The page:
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Dan Proft: 2020: A Choice Between Two Bernies

In a sense, the 2020 race is shaping up as a choice between two Bernies—a right Bernie and a left Bernie.

Do you like the Capitalist Bernie or the Bolshevik Bernie?

These two Bernies have neatly defined the choice in 2020.

On the one hand is Home Depot founder, the creator of a half-million jobs, and billionaire Bernie Marcus who is spending his golden years giving away his money to worthy causes.

On the other hand is Soviet devotee Sen. Bernie Sanders who’s spending his golden years the same way he spent his formative ones—giving away other people’s money.

Bernie Marcus is an unabashed Trump supporter undeterred by threats of a Home Depot boycott by Marxist mobsters.

Bernie Sanders is an unrepentant redistributionist who said on “Meet the Press” recently his goal is “to make the poor richer and the rich poorer.”

Bernie Marcus doesn’t believe helping people is a zero-sum proposition. Bernie Sanders believes everything should be free except freedom.

Which Bernie will you support in 2020?

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Jerry Bowyer: A Tax Change the President Should Embrace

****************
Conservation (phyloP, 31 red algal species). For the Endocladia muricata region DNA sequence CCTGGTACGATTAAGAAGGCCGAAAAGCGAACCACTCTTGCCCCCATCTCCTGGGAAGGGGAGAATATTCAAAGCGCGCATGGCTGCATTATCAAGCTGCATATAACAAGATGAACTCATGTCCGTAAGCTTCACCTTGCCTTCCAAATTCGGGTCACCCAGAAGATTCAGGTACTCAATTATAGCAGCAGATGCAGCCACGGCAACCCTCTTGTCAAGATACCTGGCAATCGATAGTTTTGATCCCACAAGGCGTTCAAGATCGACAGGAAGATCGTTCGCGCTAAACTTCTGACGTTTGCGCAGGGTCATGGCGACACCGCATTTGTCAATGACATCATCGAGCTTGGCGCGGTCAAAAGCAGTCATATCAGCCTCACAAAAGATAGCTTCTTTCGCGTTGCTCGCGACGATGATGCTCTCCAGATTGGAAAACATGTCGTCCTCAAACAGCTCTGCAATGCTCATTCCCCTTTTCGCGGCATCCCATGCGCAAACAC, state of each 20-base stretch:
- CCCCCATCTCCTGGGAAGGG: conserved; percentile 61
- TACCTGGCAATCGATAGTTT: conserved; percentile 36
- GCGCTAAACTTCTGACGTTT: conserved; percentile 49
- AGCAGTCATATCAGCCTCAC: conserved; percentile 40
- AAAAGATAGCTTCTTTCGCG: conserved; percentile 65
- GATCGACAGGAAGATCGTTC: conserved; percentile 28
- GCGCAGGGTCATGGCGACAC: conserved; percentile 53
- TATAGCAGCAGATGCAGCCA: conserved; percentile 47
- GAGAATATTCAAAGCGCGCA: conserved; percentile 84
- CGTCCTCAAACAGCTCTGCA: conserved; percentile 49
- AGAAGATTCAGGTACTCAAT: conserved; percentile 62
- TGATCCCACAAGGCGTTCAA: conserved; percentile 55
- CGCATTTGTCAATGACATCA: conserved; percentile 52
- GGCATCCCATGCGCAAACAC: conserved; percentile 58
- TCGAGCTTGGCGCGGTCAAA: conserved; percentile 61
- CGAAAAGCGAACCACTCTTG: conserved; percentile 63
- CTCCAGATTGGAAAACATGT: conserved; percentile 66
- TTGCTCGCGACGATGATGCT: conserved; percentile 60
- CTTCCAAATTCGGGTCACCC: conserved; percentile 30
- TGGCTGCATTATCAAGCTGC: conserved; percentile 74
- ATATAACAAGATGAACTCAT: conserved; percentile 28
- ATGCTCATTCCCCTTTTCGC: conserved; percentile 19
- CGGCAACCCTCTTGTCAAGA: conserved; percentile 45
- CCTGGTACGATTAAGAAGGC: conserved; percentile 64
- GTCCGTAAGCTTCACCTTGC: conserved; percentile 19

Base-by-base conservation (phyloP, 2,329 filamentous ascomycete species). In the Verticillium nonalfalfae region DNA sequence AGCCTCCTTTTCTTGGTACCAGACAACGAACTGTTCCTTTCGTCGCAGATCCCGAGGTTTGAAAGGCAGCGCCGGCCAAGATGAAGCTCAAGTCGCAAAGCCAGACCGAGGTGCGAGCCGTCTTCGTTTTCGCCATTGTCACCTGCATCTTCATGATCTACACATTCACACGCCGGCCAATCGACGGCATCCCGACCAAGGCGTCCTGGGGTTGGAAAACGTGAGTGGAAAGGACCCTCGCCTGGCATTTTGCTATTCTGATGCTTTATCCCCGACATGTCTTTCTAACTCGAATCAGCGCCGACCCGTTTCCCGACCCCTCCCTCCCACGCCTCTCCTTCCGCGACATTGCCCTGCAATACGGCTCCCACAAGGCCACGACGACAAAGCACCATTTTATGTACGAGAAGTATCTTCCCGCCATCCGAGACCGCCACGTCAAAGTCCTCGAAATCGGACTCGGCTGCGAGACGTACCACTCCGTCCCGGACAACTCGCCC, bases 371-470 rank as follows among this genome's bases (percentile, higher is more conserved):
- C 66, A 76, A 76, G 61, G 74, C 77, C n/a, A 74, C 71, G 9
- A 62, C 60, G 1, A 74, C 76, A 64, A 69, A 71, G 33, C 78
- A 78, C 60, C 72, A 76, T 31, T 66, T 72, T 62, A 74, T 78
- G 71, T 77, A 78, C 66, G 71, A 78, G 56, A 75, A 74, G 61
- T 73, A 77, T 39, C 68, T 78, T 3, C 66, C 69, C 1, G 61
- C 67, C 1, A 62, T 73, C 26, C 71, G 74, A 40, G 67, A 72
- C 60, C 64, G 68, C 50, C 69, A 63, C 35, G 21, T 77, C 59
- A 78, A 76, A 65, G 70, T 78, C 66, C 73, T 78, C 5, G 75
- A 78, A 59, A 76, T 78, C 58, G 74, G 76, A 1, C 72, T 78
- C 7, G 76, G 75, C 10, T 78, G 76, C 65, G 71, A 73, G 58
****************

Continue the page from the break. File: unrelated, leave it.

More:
Bloomberg News and CNBC report that the Trump administration is seriously considering a rule change which would stop the IRS from taxing investors based on phantom gains from inflation.

Let’s say you buy an investment for a hundred dollars and sell it a few years later for 105 dollars, but inflation was 5 percent. You didn’t really make any money. In real purchasing power, you just broke even.

The way the system works now, you’d have to pay taxes on that five dollars. That’s not taxing income; that’s confiscating wealth.

Larry Kudlow, now the president’s chief economic advisor has long been a champion of the idea, and it looks like the president is on board. And: It looks like the president can do this without buy-in from Congress.

We should hope the president embraces this idea and moves forward with it.

It’s good economics—and it would be good politics as well.

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Michael Medved: Divided Dems Can’t Exploit Trump’s Biggest Vulnerability

The Democrats suffer from deep, potentially deadly divisions – exemplified by the bitter sniping between Speaker Nancy Pelosi and the anti-American radicals of the ultra-progressive “squad” in the House of Representatives, along with the party’s circular firing squad of two dozen embattled presidential candidates.

These feuds not only chew up liberal resources, energy and credibility, but also destroy Democrat chances of capitalizing on Trump’s greatest vulnerability: his disappointing failure at unifying the country and his reckless promotion of partisan polarization. If Democrats can’t even work together on their own side of the aisle, how can they promise to bring the whole country together?

At least Trump has managed to enlist the great majority of Republicans on his team, while the Democrats continue to fracture and quibble just as the campaign moves into a more serious phase.

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